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A Journey in Self-Publishing

Recently, I published my first book, Managing Behind the Wall: Lessons in Leadership from Inside the Big Box. It’s a book that talks about some of the lessons I learned inside big box retail as I spent nearly five years on the front line of the largest retailer in the world.

I chose to self-publish because I wanted my voice to be able to get out sooner rather than later. Traditional publishing is nice and I would jump for the opportunity, but not wait for it.  Usually, unless you’re famous, already rich, connected, or already established, a publishing deal is not going to fall in your lap.  But, as a self-publisher I don’t focus on that; I focus on the work.

So here’s my brief interview about my journey in self-publishing.

1. How did you come to self-publish? Did you try to get published traditionally?

I had always wanted to write, but didn’t know anything about the business.  It was a little intimidating.  Beyond the self-doubt of the work, there are the unknowns of getting published.  One of my friends mentors had self-published his first two books and I arranged a lunch to talk about the prospects of my writing.

2. What self-publishing service did you use? Happy with the service?

I used CreateSpace.com.  I’m very happy with the service.  It’s quick and easy.  Templates are available for the inner-layout, as well as a cover creator.  I recommend designing your own cover in another program or seeking help from a friend, as the cover creator through CreateSpace is currently limited.  I designed my own with PrintShop for Mac and imported it into BookCover Pro.  I don’t recommend BookCover Pro as a cover program.  It is a cheap solution, but limited (cannot zoom in, no guideline, does not export perfectly).  Once I bought PrintShop I was able to combine the strengths of both programs to get a great looking cover.  I’ve also seen good things from the Lulu.com website.

3. What avenues have you taken to market the book? Have you gotten reviews, interviews, TV, print media coverage?

I have only had the book out for one month and haven’t really pressed the marketing.  I did get an editorial review in the paper, but no interviews (but I wasn’t looking for any).  My goals are not fame and fortune, rather to share my ideas and hopefully inspire others to change the world.

4. What drove you to write this particular book?

I spent nearly five years on the front line of the largest retailer in the world as a manager.  I saw the good, the bad, and the horrible and want to offer a perspective of how it could be.  Many associates sacrifice themselves without a champion to speak for them.  My writing is a part of that voice.

5. Is the book in any one particular genre? Is it a genre that’s familiar to you?

Business / Motivation / Inspiration.  I have read many books over the years on the subject and now that I write on motivation I try to continually read more books on the subject.

6. Who are your greatest writing influences?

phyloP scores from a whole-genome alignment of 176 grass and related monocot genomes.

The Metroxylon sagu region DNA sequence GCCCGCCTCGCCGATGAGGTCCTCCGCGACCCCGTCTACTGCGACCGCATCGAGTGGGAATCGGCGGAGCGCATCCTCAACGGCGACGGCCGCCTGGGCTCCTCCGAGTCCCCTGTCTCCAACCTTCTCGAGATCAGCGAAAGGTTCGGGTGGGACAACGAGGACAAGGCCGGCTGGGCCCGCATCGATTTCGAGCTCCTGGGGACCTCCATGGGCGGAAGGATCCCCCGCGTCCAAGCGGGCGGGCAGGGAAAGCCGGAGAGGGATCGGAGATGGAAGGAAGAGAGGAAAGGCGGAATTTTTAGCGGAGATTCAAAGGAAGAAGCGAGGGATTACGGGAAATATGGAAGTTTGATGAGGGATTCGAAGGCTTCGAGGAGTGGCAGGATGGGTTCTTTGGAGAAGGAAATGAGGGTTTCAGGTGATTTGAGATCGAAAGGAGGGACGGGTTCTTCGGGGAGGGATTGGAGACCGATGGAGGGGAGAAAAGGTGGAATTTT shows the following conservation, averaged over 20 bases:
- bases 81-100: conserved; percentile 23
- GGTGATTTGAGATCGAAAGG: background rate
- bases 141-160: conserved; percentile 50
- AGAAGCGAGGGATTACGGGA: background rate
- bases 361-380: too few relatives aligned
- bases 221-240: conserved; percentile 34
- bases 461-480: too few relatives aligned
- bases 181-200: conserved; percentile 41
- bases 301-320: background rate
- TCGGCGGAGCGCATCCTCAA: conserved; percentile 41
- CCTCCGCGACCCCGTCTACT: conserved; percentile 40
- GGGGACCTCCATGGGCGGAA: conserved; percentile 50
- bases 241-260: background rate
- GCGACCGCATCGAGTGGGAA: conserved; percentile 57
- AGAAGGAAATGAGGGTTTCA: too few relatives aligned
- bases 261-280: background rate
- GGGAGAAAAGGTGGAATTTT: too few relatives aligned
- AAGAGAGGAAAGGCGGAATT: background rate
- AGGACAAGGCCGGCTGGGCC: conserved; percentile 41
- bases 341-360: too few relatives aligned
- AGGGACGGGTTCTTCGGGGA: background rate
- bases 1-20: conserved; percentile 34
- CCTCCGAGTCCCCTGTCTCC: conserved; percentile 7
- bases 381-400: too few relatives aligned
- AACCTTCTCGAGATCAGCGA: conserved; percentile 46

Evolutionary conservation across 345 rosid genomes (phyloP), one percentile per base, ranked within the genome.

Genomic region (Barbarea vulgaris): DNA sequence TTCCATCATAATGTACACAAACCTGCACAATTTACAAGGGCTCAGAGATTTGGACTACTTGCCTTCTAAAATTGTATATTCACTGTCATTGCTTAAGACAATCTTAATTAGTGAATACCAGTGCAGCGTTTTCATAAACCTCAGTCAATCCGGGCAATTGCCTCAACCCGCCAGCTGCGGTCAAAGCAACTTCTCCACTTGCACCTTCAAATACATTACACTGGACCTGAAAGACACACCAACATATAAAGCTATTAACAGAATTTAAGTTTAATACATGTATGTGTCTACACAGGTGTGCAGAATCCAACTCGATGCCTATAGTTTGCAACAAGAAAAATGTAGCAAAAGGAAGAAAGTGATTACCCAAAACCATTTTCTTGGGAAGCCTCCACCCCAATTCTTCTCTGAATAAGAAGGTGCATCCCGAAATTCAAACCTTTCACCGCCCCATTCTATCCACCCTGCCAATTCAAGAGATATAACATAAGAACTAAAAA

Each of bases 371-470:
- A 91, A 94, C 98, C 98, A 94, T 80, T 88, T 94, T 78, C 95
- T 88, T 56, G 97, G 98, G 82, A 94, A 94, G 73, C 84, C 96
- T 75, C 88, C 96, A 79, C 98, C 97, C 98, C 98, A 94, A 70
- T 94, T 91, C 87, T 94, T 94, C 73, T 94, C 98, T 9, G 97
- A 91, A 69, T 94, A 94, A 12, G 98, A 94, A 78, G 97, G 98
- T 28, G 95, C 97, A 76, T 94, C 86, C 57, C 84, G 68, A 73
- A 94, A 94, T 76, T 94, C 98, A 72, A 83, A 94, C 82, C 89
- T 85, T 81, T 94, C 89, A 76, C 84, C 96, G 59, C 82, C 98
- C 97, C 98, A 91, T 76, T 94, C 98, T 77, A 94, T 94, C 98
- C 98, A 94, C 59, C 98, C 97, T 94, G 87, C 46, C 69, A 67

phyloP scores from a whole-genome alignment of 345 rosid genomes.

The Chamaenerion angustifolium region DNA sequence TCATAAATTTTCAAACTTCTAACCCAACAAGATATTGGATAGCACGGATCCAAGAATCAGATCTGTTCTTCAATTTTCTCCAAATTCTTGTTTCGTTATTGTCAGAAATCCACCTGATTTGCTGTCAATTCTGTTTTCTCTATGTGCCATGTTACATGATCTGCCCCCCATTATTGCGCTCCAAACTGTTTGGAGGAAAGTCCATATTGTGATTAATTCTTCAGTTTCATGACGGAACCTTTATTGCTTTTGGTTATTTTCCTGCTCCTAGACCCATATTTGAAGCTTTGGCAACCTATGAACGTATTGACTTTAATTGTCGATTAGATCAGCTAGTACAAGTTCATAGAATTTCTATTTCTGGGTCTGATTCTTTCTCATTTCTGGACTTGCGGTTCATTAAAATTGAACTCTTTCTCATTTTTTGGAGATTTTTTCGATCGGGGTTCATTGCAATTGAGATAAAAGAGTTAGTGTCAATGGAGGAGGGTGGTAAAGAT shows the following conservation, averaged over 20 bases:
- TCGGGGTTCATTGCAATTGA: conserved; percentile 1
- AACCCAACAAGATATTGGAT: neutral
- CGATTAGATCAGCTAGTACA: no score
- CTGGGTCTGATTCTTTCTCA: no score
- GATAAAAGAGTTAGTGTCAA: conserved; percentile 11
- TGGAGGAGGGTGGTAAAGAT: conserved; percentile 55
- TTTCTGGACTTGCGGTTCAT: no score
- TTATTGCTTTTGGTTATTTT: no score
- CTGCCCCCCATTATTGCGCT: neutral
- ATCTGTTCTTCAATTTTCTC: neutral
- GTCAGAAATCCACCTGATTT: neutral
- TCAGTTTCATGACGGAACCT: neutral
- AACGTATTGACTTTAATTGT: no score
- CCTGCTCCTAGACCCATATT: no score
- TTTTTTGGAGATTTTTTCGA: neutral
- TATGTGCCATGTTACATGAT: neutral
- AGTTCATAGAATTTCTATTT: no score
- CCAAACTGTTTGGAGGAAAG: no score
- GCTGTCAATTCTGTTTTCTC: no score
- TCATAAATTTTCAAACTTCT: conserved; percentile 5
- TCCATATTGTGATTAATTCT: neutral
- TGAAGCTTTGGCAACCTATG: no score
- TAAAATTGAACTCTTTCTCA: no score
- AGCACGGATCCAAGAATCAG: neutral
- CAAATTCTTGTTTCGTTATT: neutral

While writing this first book I purposefully tried to not read others work.  I wanted it to be me unfiltered.  I’m half way through writing my second book, A Few Simple Things, and some of my influential authors include: Seth Godin, Daniel Pink, Geoffrey Colvin, Malcolm Gladwell, and of course John Maxwell.

7. What’s your writing regimen? Any tips for keeping focused?

Everyone is different and I’m using a different method this time than the last.  I recommend a daily (or 4-5 days a week) word goal.  My goal during the first book was 1,000 words a day.  Too many.  I now write about 500-800 words on a regular basis (3-4 days a week).  I read an interesting quote about writing regimens.  “I write when I’m inspired and I insure that I’m inspired every morning at nine o’clock.”

8. Would you self-publish again?

Yes and I am.  A Few Simple Things will be out and on Amazon.com in the fall.  You can learn more about it and stay connected at www.RYAN101.com (or not).

9. Any final words of advice for those looking to self-publish?

Just jump.  Don’t wait to be chosen.  Choose yourself.  You have everything you need online to make it happen, affordably.  Printing is not an issue.  My first book was a learning experience and like everything else, the more you do it the better you get.  Go for it!

  • http://www.selfpublishedbookstore.com Reece Sherman

    You can sell your book at http://www.selfpublishedbookstore.com. We are marketing and selling books through many avenues. Check out “Author’s Page”.

  • http://www.selfpublishingreview.com/members/ronfritsch/ Ron Fritsch

    Ryan, your cover is remarkable. You emphasize “Big Box” and “The Wall” and don’t worry which is in the title or subtitle. One could say your real title is “Big Box The Wall.” And why not, given the subject? I hope you’re a success in your writing, and I also hope you’ll let us know what reactions you get from your unique cover.

    • http://www.selfpublishingreview.com/members/ryanbradshaw/ Ryan Bradshaw

      Thanks Ron. I wanted “The Wall” to be a wall on the cover with the word “managing” behind it. This book, like I said in the interview was a learning experience and I feel more confident now with this second one (A Few Simple Things). I don’t think the first book is bad, but think the second will be better!

      Thanks again Ron. – Ryan

  • http://BookMakingBlog.blogspot.com Michael N. Marcus

    I don’t mean to rain on your parade, but…

    I find the title and cover confusing. You are using two dominant terms which seem to be two titles, but neither is clear, and they fight each other.